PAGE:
China Begins Distribution of Antiretrovirals in 51 Counties; Advocates Concerned About Lack of Follow-up, Counseling
After "years of denial and foot-dragging," Chinese authorities have begun distributing antiretroviral drugs through pilot programs in 51 counties for thousands of poor farmers who contracted HIV through a government-backed blood buying scheme in the 1990s, the Atlanta Journal-Constitution reports (Chao, Atlanta Journal-Constitution, 10/15). More than one million Chinese people may have contracted HIV through unsterile blood collection practices in the government-sponsored blood buying programs (Kaiser Daily HIV/AIDS Report, 9/4). The government earlier this year allowed two Chinese pharmaceutical firms to begin producing four antiretroviral drugs and has plans to expand the pilot drug distribution program to 100 counties and 3,000 patients by the end of the year. However, international experts are concerned that the shortage of trained medical staff and the lack of follow-up care and counseling could result in low drug adherence rates and the emergence of drug-resistant strains of HIV. However, China plans to use much of a $98 million grant from the Global Fund to Fight AIDS, Tuberculosis and Malaria, which is scheduled to be announced this week, to train more doctors to treat HIV-positive people. Although the attitudes of health officials in the central government have shifted, many local officials still deny the existence of AIDS, and some have said they will deny treatment to anyone who complains or protests, according to the Journal-Constitution. In addition, illegal blood sales continue, although most unlicensed blood collection agencies were closed in the 1990s, officials said (Atlanta Journal-Constitution, 10/15).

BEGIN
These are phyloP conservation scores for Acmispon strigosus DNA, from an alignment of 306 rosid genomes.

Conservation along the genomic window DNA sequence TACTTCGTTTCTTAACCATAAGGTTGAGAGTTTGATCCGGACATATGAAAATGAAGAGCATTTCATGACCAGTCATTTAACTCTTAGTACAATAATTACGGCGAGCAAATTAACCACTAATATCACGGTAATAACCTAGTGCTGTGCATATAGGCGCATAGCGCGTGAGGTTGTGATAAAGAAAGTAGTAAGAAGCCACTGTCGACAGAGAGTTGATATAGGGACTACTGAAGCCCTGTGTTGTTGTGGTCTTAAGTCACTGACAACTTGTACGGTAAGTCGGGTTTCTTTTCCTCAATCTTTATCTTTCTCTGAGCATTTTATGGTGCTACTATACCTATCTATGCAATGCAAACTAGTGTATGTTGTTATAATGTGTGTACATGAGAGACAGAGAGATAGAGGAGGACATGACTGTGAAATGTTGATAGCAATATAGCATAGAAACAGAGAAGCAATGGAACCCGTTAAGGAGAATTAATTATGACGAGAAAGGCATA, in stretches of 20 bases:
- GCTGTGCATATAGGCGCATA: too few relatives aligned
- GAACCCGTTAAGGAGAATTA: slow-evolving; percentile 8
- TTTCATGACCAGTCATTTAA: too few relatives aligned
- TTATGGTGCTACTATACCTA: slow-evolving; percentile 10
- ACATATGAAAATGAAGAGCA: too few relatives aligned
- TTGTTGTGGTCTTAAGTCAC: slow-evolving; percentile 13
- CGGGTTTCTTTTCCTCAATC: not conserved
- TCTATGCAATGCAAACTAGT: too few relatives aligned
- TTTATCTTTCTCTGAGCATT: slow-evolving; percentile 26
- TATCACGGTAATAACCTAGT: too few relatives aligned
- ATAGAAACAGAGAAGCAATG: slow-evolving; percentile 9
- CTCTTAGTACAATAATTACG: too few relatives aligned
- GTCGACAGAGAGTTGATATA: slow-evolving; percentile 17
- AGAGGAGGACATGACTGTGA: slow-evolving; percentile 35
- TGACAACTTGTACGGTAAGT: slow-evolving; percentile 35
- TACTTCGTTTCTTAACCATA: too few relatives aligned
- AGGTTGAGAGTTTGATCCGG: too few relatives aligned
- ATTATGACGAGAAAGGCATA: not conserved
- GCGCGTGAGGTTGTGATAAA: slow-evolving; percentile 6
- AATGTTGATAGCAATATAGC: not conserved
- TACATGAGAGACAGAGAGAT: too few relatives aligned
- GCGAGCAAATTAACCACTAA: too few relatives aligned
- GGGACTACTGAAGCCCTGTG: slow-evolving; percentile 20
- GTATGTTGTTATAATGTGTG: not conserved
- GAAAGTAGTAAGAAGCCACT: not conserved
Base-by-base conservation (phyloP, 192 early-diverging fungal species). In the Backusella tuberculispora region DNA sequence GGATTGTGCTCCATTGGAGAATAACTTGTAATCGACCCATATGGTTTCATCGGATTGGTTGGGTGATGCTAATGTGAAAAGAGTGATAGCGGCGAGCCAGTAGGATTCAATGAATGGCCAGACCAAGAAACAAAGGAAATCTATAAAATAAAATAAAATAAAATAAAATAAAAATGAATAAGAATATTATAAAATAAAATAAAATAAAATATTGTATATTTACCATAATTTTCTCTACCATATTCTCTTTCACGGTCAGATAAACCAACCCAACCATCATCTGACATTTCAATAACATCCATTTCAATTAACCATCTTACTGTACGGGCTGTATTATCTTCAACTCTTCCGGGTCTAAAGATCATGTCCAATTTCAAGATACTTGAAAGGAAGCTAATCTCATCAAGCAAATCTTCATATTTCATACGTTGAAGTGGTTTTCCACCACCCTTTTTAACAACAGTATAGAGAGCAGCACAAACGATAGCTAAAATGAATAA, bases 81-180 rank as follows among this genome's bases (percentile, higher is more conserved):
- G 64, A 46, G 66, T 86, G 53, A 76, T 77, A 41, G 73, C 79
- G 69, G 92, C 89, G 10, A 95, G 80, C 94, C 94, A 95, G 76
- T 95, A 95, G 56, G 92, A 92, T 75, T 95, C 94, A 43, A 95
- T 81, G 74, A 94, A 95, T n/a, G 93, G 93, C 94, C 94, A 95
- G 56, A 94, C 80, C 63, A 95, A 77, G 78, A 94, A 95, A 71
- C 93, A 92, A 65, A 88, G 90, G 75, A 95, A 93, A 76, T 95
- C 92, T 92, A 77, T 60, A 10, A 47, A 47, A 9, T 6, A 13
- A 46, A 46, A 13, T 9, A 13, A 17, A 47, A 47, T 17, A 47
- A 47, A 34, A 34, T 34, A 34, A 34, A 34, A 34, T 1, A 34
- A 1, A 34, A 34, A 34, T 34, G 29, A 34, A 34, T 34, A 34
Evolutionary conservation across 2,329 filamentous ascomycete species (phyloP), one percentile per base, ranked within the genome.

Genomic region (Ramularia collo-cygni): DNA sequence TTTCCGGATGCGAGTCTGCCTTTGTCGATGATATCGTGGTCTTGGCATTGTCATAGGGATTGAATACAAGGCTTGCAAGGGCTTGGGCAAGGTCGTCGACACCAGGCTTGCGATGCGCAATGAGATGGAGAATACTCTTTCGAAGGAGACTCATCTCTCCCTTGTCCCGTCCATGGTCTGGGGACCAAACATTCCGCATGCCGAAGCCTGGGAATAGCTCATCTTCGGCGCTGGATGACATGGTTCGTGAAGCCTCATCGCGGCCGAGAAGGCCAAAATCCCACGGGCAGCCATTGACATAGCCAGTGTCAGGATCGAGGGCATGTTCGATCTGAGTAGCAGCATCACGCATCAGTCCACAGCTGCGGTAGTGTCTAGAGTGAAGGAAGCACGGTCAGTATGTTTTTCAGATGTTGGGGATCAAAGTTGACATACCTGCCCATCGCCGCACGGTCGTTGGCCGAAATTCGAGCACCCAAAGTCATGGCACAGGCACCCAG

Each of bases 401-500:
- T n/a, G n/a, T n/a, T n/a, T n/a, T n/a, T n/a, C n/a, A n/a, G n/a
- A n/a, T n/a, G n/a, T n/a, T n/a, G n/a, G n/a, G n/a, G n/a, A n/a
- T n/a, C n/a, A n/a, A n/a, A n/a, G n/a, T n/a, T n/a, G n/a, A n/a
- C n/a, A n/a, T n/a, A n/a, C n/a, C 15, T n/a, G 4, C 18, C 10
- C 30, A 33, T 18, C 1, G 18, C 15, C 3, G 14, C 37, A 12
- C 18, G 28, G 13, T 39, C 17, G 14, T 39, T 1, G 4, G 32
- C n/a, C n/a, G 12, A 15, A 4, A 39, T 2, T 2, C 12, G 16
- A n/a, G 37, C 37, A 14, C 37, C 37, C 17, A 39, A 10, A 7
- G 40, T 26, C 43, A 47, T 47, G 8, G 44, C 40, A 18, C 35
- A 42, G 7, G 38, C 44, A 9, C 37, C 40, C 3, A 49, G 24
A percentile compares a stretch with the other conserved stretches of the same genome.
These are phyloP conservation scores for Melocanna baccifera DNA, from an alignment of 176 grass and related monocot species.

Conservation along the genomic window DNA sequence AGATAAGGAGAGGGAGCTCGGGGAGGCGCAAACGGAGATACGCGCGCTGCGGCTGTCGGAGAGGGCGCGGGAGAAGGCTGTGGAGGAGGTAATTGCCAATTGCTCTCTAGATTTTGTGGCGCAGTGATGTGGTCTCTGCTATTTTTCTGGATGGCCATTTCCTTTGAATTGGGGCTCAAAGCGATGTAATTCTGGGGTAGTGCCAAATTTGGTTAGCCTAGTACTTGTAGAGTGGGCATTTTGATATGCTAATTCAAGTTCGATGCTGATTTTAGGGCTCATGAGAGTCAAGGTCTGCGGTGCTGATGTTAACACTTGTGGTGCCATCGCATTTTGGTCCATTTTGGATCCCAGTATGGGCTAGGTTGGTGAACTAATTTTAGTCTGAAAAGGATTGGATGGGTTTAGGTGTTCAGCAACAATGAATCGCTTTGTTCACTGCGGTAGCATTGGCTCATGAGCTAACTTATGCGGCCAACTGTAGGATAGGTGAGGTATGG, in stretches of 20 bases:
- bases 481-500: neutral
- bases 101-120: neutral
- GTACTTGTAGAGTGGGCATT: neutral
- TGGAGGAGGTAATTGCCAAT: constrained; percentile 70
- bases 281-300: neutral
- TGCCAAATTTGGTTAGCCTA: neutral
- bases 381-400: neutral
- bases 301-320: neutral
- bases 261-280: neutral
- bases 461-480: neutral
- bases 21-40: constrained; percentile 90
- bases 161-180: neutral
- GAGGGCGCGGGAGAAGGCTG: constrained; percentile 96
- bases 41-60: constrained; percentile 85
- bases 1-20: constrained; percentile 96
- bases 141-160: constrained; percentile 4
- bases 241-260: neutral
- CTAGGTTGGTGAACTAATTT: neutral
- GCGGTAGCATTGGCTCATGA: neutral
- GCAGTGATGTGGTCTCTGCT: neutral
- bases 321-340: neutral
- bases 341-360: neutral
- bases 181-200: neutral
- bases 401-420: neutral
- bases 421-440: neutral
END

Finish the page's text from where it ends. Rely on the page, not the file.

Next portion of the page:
CDC Launches Chinese AIDS Program
The Journal-Constitution on Wednesday profiled Ray Yip, director of a new CDC program in China, which is scheduled to be launched at an official ceremony with CDC Director Julie Gerberding and HHS Secretary Tommy Thompson on Monday. China's program is the newest of the 25 country programs set up by the CDC under its Global AIDS Program, which was established three years ago (Chao, Atlanta Journal-Constitution, 10/15). The complete article is available online